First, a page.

Whenever a rapper adopts his tag from a real-life hustler like 50 Cent or Bumpy Johnson, he’s making one hell of a statement. Although he’s already armed with a heavy street rep, Miami native Rick Ross looked toward L.A.’s crack kingpin Freeway Rick to make a name for himself.
“When [I heard his story], it just grabbed me,” says Ross, of his namesake. “It was rumored that he introduced crack to the Crips.” In actuality, the imprisoned Freeway Rick is credited with introducing the deadly drug to the entire city of Los Angeles. Much like the crack epidemic, Ross has taken the hood by storm with his infectious chopped and screwed–tinged single “Hustlin’.” “Shit’s fucked up out here, people are hungry,” says the 28-year-old before getting quasi-political. “Everybody hustlin’. Bush is out here stealin’ oil. Bush [is] hustlin’!”
Sidestepping the inevitable fate that awaits most d-boys, Ross jumped into the rap game in 2000 by laying his grizzly vocals over various instrumentals. “That’s how I got hot in the streets,” he says. “Take a nigga’s beat like it’s mine.” The G-Unit–pioneered strategy earned the Carol City representative a deal with Slip-N-Slide Records in 2002, which led to appearances on Trick Daddy’s Thug Holiday, as well as both Trina’s Diamond Princess and Glamorest Life.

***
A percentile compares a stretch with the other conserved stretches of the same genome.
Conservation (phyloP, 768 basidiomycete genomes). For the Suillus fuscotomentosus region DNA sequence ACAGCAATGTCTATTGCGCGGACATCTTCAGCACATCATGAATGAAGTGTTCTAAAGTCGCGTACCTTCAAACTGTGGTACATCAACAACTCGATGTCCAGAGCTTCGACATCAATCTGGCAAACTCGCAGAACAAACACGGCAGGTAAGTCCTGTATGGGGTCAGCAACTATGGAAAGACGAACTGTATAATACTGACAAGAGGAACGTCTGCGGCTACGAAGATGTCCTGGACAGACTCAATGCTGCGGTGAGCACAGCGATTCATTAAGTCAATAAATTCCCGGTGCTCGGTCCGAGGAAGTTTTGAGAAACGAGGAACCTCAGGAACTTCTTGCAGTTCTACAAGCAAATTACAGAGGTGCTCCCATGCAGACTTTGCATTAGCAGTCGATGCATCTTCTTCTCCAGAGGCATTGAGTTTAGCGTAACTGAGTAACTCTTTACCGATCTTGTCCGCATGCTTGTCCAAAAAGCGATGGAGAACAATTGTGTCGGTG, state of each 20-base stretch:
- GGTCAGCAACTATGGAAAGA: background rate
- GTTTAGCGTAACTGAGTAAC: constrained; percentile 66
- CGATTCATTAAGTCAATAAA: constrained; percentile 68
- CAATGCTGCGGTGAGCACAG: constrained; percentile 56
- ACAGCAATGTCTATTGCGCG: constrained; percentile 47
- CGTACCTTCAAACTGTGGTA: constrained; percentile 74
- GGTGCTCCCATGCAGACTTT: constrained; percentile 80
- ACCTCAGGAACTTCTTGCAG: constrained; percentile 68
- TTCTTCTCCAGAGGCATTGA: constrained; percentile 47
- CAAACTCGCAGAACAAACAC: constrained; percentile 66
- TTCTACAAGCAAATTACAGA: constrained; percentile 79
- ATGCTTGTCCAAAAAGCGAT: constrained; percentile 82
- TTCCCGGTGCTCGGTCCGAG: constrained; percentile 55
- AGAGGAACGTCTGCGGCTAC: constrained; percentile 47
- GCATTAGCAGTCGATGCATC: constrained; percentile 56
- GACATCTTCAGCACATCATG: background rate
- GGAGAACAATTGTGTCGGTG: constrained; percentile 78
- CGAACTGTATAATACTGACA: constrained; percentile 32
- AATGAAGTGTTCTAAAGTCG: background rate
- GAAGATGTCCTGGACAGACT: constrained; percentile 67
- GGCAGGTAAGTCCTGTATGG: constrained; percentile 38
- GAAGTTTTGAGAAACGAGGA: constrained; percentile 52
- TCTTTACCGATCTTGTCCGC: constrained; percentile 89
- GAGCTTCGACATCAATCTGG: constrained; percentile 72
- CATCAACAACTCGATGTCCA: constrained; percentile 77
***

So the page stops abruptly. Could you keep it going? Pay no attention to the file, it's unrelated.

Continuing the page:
Rick Ross’ street stock continues to rise. At the top of 2006, Miami’s resident heavy hitter DJ Khaled put Ross alongside Lil Wayne, Paul Wall, Fat Joe and Pitbull on “Holla at Me Baby,” the first single from the DJ’s debut album, Listennn… The Album. With “Hustlin’” and “Holla at Me Baby” topping rap-radio countdowns nationwide, the head honchos at Def Jam were practically forced to make a deal with Slip-N-Slide in order to get a piece of Ross. As if signing a deal with Jay-Z wasn’t enough, Rick is in negotiations with Diddy to be the newest member of Boyz N Da Hood.
With Ross’ debut album, Port of Miami, scheduled for a summer drop, the trapper-turned-rapper is fully aware of his market value. “You have to take advantage of this shit,” explains Rick. “I ain’t got no fuckin’ time to be playin’.” Spoken like a true kingpin.